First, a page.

A mother has revealed how she was made to feel like a criminal for giving her brain-damaged child cannabis oil in a bid to curb her life-threatening epilepsy.
Louise Bostock was even threatened with police action and told her children might be taken away from her after she gave the herbal remedy to three-year-old Jayla.
The 30-year-old, from Edrington, Birmingham, said she started using the oil to try and stop her daughter’s violent epileptic fits, which can last for up to ten days.
Ms Bostock – who is engaged to the brother of Aston Villa striker Gabby Agbonlahor – claimed she saw a huge change in her daughter and even saw her smile for the first time.
But when she told nurses at Birmingham Children’s Hospital about the oil, Ms Bostock was told she was not allowed to bring her child home. Jayla was held in hospital for another five days, despite there being no medical reason to keep her there.
She said: ‘It’s been an absolute nightmare. Completely heartbreaking in every way. I was made to feel like a criminal just for trying to do the best by my daughter.’
After the incident was flagged up by medics, police attended a safeguarding meeting which was called by council officials. Ms Bostock was also told that her son Junior would have to stay with relatives while tests were carried out on the product.
The mother-of-two, whose daughter was finally released from hospital yesterday, has now been told she faces no further. But she said the incident had been ‘heartbreaking’.
She said: ‘Since having the oil, Jayla’s quality of life has completely changed.
‘Usually, she is comatose and sleeps all day. But she has actually started to eat properly and now watches TV with a smile on her face. I heard her laugh out loud for the first time – can you imagine?
‘But I was told that she had to stay in hospital and that police would be called if I didn’t comply. I didn’t understand it. There was even talk of my kids being taken away from me because I was trying to help Jayla. I was essentially being punished for trying to save my daughter’s life.’
Shortly after her first birthday, Jayla suddenly stopped breathing. She was in hospital for the next five months. Doctors initially thought she had epilepsy but have now put it down to an undiagnosd degenerative brain syndrome.
Now, Jayla cannot walk or talk and is fed through a tube. She also has violent seizures every three or four weeks, which usually last between five and ten days.
The seizures are so extreme that they lead to bleeding in her stomach. During the episodes, she also needs oxygen and suctioning to stop her choking and to be propped up in her bed at all times.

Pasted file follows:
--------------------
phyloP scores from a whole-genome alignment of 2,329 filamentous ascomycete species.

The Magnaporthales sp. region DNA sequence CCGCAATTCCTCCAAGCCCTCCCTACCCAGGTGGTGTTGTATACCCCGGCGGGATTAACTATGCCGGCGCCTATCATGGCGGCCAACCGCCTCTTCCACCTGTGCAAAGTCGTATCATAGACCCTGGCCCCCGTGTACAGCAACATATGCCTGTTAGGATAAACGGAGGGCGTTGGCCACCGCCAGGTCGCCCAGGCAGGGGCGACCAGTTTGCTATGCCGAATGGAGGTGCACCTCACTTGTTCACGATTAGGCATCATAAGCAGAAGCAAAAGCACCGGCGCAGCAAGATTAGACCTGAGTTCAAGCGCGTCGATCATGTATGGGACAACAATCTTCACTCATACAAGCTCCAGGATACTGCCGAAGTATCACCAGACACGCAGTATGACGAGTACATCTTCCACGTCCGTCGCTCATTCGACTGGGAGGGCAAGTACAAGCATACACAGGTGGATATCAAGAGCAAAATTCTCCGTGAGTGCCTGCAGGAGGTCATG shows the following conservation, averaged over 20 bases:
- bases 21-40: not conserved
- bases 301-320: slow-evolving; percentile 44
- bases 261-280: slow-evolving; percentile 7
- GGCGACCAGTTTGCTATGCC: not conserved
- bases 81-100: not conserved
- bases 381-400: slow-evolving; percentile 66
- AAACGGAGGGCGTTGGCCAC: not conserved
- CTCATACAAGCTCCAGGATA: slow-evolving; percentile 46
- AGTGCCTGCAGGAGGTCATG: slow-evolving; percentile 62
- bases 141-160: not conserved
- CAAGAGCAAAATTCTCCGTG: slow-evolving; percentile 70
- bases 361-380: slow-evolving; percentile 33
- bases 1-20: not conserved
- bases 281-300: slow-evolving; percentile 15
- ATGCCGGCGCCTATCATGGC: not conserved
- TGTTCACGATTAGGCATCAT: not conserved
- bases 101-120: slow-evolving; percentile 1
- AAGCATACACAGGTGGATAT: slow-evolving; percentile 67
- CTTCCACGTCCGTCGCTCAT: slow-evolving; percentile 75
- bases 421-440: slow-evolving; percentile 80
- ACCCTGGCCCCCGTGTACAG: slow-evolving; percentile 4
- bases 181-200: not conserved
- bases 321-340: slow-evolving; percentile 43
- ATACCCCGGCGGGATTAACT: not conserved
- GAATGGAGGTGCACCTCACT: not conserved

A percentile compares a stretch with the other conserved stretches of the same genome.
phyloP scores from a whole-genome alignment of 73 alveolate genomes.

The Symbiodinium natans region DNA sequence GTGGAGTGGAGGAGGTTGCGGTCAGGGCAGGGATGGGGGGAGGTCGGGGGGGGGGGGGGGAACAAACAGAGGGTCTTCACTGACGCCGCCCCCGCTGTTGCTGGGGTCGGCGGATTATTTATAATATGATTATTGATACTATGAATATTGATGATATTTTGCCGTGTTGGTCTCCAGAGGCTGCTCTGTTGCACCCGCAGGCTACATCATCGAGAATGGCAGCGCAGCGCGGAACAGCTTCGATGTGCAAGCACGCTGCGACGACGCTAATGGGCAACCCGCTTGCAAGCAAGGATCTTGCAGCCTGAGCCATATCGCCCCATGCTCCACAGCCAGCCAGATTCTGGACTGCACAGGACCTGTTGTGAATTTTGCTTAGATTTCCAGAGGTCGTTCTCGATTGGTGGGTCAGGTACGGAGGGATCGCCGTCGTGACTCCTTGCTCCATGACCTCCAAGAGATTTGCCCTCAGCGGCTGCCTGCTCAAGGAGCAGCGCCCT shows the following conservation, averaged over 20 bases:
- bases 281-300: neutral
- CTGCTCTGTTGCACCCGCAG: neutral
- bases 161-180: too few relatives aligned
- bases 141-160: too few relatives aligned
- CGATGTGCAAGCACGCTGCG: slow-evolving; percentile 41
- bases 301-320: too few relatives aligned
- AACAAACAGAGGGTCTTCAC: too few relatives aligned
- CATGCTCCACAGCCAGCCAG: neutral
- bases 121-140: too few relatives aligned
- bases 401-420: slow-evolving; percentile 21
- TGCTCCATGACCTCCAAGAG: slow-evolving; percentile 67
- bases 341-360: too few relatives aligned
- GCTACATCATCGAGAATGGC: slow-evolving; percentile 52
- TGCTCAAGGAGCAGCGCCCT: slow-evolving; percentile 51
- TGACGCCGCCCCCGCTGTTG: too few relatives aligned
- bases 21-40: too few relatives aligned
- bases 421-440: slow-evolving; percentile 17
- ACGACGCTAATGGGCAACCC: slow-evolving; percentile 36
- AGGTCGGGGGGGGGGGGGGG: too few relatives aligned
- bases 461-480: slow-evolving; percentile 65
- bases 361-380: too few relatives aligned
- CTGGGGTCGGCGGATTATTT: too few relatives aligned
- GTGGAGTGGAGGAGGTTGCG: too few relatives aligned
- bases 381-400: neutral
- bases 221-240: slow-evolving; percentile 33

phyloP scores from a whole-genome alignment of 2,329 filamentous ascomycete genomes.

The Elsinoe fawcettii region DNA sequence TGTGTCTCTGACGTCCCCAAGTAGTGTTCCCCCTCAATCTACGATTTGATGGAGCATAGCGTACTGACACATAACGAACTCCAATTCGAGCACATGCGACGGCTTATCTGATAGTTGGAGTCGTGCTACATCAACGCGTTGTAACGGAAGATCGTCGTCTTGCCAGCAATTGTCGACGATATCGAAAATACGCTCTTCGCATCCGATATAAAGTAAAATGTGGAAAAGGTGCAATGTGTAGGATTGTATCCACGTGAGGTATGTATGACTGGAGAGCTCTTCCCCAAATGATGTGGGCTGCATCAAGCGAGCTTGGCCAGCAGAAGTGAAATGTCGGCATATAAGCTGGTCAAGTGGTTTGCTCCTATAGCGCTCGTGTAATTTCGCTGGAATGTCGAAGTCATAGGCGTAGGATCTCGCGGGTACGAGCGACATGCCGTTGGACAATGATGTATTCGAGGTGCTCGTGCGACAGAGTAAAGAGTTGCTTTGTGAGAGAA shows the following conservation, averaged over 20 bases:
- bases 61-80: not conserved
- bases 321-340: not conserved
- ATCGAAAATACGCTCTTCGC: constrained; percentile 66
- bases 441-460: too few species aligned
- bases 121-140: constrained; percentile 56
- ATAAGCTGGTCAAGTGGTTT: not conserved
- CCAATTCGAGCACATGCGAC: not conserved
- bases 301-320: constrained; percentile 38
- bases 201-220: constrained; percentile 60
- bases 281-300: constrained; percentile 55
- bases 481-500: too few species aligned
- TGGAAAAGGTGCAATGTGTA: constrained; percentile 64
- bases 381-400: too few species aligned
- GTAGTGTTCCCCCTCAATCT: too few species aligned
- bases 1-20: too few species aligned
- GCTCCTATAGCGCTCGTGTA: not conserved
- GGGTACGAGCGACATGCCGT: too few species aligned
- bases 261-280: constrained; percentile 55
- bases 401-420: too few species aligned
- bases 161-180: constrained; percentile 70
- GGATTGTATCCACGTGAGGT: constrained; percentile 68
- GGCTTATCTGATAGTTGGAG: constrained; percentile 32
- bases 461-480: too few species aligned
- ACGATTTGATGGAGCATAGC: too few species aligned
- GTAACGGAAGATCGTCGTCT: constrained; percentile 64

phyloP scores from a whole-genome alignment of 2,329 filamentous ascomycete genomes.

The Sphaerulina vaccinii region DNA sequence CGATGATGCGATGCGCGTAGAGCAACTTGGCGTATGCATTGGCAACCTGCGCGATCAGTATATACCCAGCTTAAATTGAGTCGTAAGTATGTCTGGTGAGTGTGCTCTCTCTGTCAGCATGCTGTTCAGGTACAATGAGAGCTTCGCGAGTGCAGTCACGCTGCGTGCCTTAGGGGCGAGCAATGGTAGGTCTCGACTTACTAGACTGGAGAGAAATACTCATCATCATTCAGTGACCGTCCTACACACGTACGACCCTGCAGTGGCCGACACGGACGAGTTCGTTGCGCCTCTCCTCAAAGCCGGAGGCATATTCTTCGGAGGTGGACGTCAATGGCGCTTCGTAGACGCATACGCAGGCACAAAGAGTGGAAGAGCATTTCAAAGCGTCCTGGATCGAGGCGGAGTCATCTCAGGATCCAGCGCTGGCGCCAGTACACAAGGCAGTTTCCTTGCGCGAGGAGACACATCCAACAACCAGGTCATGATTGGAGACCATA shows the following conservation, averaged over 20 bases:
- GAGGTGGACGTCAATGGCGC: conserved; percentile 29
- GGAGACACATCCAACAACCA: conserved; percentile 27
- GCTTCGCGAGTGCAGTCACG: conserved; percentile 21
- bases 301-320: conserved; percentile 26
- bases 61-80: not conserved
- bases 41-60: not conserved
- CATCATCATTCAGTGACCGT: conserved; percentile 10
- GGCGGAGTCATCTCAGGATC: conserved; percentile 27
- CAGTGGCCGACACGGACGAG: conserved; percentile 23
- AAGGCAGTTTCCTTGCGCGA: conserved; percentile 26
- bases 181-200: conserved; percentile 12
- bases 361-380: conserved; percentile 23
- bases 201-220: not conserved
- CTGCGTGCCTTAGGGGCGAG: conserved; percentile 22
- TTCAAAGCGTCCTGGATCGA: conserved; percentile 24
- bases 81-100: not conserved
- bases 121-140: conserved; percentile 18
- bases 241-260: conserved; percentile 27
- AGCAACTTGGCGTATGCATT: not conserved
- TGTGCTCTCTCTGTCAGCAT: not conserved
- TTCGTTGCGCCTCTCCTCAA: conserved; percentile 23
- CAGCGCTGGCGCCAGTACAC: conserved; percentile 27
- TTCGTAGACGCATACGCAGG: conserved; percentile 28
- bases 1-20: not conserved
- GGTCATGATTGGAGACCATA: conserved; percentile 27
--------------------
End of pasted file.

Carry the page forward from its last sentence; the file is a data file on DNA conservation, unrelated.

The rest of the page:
Although her condition remains a mystery to medics, they have predicted that she is unlikely to live beyond her childhood years.
When Ms Bostock told nurses at Birmingham Children’s Hospital about the oil, she was told she was not allowed to bring her child home – and Jayla was held in hospital for another five days
Ms Bostock found out about the oil when she started doing research into Jayla’s condition. She found numerous U.S studies which state that compounds within the oil can reduce seizures in children by up to 50 per cent.
The oil is legal and can be bought online or in shops but is only prescribed to adults with Multiple Sclerosis (MS).
Ms Bostock claims that, since she has been giving her the oil, Jayla has only had one seizure which lasted just two days – significantly shorter than any other she has had.
She said: ‘What’s crazy is that you can buy the oil easily. And there are so many cases where people’s lives have been saved – or at least made better – through that oil. Why should my daughter not get to give that a go?
‘It’s just a plant, a natural remedy. The government are even doing trials on it. But they still won’t give it her. My daughter has essentially been sent home to die. They say there’s nothing more they can do.’
Ms Bostock found out about the oil by researching online. She was inspired by the case of Charlotte Figi, an eight-year-old girl in the U.S who now has just two seizures per months after taking the oil, despite previously having up to 300 seizures per week.
The oil contains a compound called Cannabidiol (CBD) which has anti-spasmatic properties and does not affect the mind or behaviour.
It has low quantities of tetrahydrocannabinol (THC), which is the mind-altering component of cannabis.
She said: ‘There are so many cases of cancer patients taking it, worldwide, and being healed. It’s saving people’s lives but these patients are still staying hush hush because it’s such a taboo.’
Police have since told Ms Bostock that she faces no further action. She has also been assured that she will not be prosecuted if she continues to use the oil.
Following the safeguarding meeting, she was also told that her children will not be taken away.
She is now waiting for a meeting with her daughter’s neurologist to see if she can get the oil prescribed.
A spokesman for Birmingham City Council said: ‘When concerns are raised by health professionals, Birmingham Children’s Services has a responsibility to investigate.’